Being a history teacher, I sometimes do volunteer work for the local historical societies. For the last several years, I've written grants to allow me to take my students to local cemeteries to record names and do research. Today, after school, I scouted out the Paso Robles Cemetery in advance of our taking my students there this year. I wondered among the markers, a couple of which were interesting to me. One in particular, was the headstone of Martha Moody. Inscribed at the base were her dying words:
"Jesus is very near to me. Whenever you meet with trouble and trials on your way just put your trust in Jesus and don't forget to pray."
It got me thinking about last words. Many famous people are known for their final thoughts and I'll share a few of my favorites later. I've always wondered if some people purposely think up their final words ahead of time or if they just come to them. Did Martha intend to rhyme her last words or did it just happen that way? Had she been thinking of something profound while she lay dying or did it just pass her lips on a whim?
Do any of you already have last words in mind? And what happens if you get really sick, say your inspired final words, only to later recover? Do you come up with new last words or do you just repeat your preplanned statement? Perhaps you just remain silent for a while, so you don't mutter something stupid afterwords.
Occasionally people are misquoted and the misquote is better remembered. In some places George Washington is quoted as saying, "It is well. I die heard but am not afraid to go." This isn't exactly true. Washington uttered remark about dying hard the day before he died. His actual final words were "Tis well," but this was after he gave instructions to his doctor not to let them place his body in the vault for three days (just in case he wasn't dead). When he asked if the doctor, Tobias Lear, if he understood his instructions, and Lear told him yes, then Washington said, "Tis well." Washington may not have feared death, but he didn't want to be buried before his time.
Our second president, John Adams, seemed overly concerned about his rival Thomas Jefferson right to the end, remarking "Thomas Jefferson still survives." He was wrong. Jefferson had died earlier that same day, July 4, 1826. Many places record Jefferson's final words as, "Is it the Fourth?" Again, people are wrong. Jefferson quizzically asked "This is the Fourth?," the evening before he died. After this statement, when he was asked if he needed anything else, Jefferson replied, "No, doctor, nothing more." The next morning he awoke and said some things to the household staff before dying, but these words were not recorded.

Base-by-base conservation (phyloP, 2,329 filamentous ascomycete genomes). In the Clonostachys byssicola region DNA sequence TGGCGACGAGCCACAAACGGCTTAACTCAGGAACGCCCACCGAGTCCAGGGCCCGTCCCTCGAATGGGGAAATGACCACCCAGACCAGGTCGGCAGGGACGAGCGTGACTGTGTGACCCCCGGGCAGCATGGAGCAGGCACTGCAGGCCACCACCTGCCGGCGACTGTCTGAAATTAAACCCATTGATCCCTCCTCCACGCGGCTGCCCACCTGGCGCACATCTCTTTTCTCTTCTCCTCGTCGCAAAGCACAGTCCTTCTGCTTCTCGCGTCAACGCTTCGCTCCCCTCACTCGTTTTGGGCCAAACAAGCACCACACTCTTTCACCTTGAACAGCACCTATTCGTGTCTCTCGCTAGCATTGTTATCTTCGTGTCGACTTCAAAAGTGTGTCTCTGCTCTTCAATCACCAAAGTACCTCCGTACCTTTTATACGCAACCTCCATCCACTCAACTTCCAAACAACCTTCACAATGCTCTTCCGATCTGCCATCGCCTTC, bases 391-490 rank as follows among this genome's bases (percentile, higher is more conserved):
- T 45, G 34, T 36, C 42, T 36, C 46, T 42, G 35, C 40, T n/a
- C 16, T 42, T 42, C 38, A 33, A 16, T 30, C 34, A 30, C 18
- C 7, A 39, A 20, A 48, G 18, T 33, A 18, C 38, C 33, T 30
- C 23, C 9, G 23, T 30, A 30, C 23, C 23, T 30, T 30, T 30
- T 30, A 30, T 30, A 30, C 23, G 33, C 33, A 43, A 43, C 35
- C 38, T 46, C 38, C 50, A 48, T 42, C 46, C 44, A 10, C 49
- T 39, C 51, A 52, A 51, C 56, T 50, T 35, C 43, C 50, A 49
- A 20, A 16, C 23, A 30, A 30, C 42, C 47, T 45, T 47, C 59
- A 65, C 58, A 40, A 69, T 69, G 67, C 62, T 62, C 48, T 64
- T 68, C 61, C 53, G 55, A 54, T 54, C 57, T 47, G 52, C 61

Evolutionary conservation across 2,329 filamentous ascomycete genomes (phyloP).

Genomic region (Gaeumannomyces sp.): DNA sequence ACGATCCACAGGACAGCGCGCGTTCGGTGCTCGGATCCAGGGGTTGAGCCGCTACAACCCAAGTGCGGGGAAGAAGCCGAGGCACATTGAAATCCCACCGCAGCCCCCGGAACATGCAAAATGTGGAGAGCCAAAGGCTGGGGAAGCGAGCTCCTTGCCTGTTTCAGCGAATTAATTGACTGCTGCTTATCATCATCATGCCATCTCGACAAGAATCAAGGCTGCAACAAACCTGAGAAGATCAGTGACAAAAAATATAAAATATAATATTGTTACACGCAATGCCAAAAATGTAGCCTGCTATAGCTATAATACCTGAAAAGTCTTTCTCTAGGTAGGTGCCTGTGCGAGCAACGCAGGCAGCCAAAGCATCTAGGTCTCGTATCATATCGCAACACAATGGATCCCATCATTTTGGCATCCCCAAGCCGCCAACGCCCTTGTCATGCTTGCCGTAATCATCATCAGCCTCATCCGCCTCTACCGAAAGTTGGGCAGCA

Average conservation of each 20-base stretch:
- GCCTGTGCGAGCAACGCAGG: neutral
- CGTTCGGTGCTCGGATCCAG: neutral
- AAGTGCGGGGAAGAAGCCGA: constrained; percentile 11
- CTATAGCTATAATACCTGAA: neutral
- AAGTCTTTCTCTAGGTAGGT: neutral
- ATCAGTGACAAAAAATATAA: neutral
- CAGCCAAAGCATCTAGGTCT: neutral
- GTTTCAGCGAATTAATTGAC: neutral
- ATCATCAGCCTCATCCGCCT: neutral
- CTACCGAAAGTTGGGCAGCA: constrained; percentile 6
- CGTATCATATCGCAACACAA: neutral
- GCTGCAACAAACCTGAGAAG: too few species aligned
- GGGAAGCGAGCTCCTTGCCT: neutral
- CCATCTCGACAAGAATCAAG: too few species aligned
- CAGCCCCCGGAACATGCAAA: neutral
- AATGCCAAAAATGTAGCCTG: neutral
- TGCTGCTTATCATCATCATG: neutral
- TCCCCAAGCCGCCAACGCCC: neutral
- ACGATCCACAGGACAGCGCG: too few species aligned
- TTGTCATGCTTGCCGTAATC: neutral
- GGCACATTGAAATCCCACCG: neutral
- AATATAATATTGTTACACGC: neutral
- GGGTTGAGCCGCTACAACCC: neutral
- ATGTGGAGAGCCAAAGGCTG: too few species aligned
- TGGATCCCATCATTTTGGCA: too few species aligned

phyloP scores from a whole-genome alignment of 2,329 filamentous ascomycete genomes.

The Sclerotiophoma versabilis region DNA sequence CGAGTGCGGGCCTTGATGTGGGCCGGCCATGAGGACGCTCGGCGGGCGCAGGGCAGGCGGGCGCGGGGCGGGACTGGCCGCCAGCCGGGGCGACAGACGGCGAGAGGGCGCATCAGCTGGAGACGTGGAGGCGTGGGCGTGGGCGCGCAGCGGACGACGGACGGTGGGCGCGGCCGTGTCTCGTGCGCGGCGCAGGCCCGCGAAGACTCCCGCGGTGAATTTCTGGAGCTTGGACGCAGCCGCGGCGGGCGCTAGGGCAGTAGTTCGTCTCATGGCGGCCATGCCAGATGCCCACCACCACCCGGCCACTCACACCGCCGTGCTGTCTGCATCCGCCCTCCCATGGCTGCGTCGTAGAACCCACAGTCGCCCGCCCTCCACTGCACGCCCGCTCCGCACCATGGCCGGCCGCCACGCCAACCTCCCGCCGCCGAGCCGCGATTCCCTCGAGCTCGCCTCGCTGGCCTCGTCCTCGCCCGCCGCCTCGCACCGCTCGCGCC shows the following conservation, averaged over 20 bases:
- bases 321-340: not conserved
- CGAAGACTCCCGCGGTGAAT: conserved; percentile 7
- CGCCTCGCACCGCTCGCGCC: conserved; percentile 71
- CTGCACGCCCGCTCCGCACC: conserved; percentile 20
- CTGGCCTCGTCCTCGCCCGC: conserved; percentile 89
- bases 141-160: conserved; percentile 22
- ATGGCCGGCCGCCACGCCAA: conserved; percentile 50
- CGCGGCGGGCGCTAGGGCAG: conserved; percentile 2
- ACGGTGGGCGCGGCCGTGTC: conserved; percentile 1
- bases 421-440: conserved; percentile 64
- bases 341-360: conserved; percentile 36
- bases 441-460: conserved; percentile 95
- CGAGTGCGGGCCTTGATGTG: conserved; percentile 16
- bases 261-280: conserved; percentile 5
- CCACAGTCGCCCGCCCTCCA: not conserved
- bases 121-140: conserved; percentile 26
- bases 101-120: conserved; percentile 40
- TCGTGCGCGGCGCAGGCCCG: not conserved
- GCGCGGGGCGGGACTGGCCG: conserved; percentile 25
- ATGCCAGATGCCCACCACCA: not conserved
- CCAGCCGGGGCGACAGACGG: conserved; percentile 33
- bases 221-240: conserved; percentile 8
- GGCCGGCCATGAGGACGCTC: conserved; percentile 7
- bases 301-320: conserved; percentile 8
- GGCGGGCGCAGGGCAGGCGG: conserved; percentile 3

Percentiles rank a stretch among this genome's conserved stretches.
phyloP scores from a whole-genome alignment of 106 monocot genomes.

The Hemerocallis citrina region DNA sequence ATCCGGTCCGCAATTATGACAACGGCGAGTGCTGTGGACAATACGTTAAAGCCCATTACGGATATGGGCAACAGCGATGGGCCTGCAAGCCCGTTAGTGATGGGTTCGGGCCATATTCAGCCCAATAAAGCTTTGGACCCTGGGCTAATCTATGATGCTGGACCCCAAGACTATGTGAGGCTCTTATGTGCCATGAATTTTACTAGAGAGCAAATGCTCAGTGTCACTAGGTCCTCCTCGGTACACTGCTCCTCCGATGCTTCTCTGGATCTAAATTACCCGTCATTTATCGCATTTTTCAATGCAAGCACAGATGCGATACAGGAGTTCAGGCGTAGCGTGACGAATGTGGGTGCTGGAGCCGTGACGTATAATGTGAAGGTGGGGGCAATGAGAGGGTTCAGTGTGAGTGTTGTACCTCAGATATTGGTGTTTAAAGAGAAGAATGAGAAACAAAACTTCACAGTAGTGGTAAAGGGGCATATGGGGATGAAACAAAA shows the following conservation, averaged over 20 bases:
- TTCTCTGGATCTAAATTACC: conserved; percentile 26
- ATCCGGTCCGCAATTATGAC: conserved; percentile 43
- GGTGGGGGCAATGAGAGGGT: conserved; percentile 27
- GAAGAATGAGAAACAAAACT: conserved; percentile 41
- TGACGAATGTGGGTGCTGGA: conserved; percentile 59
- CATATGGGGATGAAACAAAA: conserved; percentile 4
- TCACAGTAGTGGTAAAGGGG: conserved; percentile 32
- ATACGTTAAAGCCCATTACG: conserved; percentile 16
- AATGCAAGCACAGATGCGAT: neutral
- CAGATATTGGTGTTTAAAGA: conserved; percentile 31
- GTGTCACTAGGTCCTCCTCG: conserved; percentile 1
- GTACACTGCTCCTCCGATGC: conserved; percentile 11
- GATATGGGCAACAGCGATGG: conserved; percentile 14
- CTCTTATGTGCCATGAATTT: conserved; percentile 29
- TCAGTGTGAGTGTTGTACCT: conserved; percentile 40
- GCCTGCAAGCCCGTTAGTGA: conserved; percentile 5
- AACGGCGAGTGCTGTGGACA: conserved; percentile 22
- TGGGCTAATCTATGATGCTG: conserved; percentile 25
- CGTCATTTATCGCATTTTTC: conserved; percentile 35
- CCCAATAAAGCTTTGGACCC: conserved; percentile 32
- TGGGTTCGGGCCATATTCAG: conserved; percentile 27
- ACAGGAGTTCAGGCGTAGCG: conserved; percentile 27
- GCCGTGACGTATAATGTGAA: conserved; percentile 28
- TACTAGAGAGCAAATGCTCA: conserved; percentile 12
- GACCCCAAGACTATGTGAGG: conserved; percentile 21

I think my favorite last presidential words were spoken by James K. Polk. He turned to his wife in his final moments and said, "I love you, Sarah. For all eternity, I love you."
(James and Sarah Polk)
Of course it isn't just presidents who said interesting things. The occasion of the Civil War brought many famous last words. The best remembered are perhaps Stonewall Jackson's, "Let us cross over the river, and rest under the shade of the trees," and Robert E. Lee's, "Strike the tent." However, my favorite Civil War last words belong to Union Major General John Sedgwick. At the Battle of Spotsylvania, Sedgwick's artillery and staff came under fire from sharpshooters in a tree line about 1,000 yards away. His men were running for cover when Sedgwick became indignant and started yelling at his men and chiding them for cowardice. His final words were, "They couldn't hit an elephant at this distance!" Immediately thereafter, he was felled with a bullet that entered right below his left eye.
Some people seem to be still concerned with their life's work. I read once that Leonardo da Vinci's last words were, "I have offended God and mankind because my work did not reach the quality it should have." I have read several other accounts of his final words, but if true, these are very sad words from a man who did so much. Dominique Bouhours, a French grammarian, appropriately quipped, "I am about to – or I am going to – die: either expression is correct." Karl Marx seemed less concerned. He grumbled, "Go on, get out – last words are for fools who haven't said enough."
Other people seem more concerned over trivial maters. Although not his last words, Oscar Wilde is known to have said shortly before he died, "My wallpaper and I are fighting a duel to the death. One or the other of us has to go." They didn't have time to take the wallpaper down before he expired.
The Mexican bandit, Pancho Villa, who seemed to possess great concern with his own image, forgot about the importance of final words until he was ambushed himself. Realizing he was dying, he is said to have uttered, "Don't let it end like this. Tell them I said something."
As for me, I haven't decided what I wish my final words will be. How about you?